In 2015, the Department of Education announced investigations into both Morehouse and Spelman for potential Title IX violations. Following this, Morehouse announced in 2016 that the school was overhauling its sexual assault policy and Title IX enforcement program.
These recent news stories provide only a rudimentary look into the problems, both institutionally and culturally, that HBCUs and their students face when dealing with campus sexual violence. According to Inside Higher Ed, activists and experts say that HBCUs “have notoriously been slow to respond to sexual misconduct” and thereby failed survivors of color. While a lack of funding and other resources presents challenges to many higher-education institutions when trying to address sexual and relationship violence on their campuses, these problems tend to affect HBCUs the most. Over the past few decades, HBCUs have faced “unequal government funding, declining enrollment, and poor leadership,” according to Peter Jacobs of Business Insider. This crisis results in insufficient resources for various needs, including the investigation of sexual assault reports and addressing the issue of campus sexual violence overall.
Resource shortages also affect HBCUs’ required Title IX offices. Lack of personnel in these offices tends to result in prolonged, inefficient investigations that diminish students’ trust in their institutions. Additionally, Title IX staff frequently lack training that could make investigations faster, fairer, and less frustrating for all involved. According to Dr. Danielle Holley-Walker, dean of the Howard University School of Law, “victims services” centers or units are “unheard of” in HBCU spaces. Even when these spaces are available on campus, lack of funding can lessen effectiveness “as staff often performs multiple roles and responsibilities.” Without adequate staffing for these resources, HBCUs cannot sufficiently address campus sexual violence school-wide or in a one-on-one setting with student survivors.
Survivors of color, especially black women, “encounter campus sexual assault from a perspective based on the many unique obstacles they face.” One of the greatest challenges stems from the expectation that members of the black community must always protect each other from issues such as rampant racism, mass incarceration, and the expectation that the students at HBCUs represent the best of the best in the black community, which makes them even more worthy of protection. These expectations, as well as the “culture of unity and belonging at HBCUs can make it hard for students to report experiences of sexual misconduct at their schools.” According to Kirsten West Savali, a Clark alumna, “Wherever there is masculinity, privilege and power—and a perceived responsibility to protect all three—there will be rape.” The sense of unity and family on HBCU campuses also makes reporting especially difficult.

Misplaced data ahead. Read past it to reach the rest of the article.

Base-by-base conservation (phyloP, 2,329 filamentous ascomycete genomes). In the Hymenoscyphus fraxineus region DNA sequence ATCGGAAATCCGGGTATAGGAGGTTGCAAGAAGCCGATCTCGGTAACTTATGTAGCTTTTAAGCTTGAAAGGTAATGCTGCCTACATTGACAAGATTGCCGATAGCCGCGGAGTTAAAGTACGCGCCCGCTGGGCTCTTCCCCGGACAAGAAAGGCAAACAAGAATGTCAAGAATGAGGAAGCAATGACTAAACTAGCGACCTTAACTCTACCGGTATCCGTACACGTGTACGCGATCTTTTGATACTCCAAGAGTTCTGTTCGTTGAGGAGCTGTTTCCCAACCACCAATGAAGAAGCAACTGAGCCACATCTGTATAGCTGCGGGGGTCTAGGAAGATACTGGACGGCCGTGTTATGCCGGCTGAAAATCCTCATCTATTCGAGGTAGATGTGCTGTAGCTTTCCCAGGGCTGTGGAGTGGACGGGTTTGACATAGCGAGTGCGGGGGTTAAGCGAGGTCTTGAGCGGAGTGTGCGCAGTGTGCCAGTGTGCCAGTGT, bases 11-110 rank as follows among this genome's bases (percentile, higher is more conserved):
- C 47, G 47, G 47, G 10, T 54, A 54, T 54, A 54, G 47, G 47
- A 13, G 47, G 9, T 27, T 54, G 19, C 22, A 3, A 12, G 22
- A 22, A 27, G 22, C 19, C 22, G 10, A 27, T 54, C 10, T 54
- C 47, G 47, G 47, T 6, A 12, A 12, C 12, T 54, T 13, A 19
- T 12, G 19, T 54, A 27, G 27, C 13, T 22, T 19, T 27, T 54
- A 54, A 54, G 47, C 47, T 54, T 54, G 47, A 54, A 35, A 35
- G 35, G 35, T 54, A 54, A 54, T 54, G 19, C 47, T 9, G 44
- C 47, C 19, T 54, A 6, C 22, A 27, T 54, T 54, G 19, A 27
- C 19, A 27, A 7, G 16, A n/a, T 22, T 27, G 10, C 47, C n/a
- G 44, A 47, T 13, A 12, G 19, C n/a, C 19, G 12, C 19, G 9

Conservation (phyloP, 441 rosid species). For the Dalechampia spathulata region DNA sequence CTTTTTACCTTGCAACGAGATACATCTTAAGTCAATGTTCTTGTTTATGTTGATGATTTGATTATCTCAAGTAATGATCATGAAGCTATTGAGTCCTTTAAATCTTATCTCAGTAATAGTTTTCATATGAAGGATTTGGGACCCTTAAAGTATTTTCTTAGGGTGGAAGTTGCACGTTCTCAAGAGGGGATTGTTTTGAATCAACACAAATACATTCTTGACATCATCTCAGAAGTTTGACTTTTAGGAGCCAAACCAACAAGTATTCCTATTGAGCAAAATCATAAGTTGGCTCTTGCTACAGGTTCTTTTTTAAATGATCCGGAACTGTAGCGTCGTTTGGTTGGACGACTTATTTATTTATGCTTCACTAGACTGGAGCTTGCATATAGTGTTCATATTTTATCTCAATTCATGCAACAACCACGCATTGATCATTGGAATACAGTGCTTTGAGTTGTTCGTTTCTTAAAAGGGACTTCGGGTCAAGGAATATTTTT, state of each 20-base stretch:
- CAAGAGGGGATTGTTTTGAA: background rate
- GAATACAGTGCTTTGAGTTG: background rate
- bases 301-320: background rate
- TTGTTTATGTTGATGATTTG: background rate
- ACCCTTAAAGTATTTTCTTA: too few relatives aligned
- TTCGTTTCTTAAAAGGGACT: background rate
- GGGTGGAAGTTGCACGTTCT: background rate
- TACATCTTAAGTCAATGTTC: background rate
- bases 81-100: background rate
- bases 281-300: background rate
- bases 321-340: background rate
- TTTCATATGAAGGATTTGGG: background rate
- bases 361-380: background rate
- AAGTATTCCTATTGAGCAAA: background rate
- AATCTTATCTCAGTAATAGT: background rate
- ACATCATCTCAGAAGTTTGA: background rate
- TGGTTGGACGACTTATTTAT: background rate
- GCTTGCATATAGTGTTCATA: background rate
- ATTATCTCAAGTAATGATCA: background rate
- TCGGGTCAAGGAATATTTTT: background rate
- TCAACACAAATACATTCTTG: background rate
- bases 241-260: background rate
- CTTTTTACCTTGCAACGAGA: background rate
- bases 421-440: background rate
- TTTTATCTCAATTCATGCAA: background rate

In order to properly and effectively address sexual violence on HBCU campuses, there first needs to be additional research, both involving and focused solely on students at HBCUs. It is nearly impossible to correct a problem if the pertinent facts related to the problem are not fully known. Once there is a better understanding about the details of this issue, administrators at HBCUs can better formulate a plan for addressing it so that students feel more comfortable reporting their experiences to administrators. Survivors of color also face an understandable distrust of law enforcement based on their historical treatment, which means that Title IX offices, campus police, and local police must go above and beyond to build students’ trust and faith in these institutions. Finally, the media must publish stories about sexual violence at HBCUs. Bringing more attention to the issue of sexual violence on HBCUs and the unique challenges black survivors face is crucial to acknowledging systemic oppression and its effect on the reporting and handling of sexual violence on campuses. Survivors of color have every right to feel safe on campuses, which is why the unique challenges faced by survivors of sexual violence at HBCUs must become an important topic of discussion and not left behind in the #metoo conversation.
SurvJustice is committed to making the anti-sexual violence movement a safe and intersectional space which is inclusive of those who have been historically marginalized and aware of ongoing systemic dynamics of privilege and power. We encourage survivors of color to consider getting involved or applying for one of our organizational positions.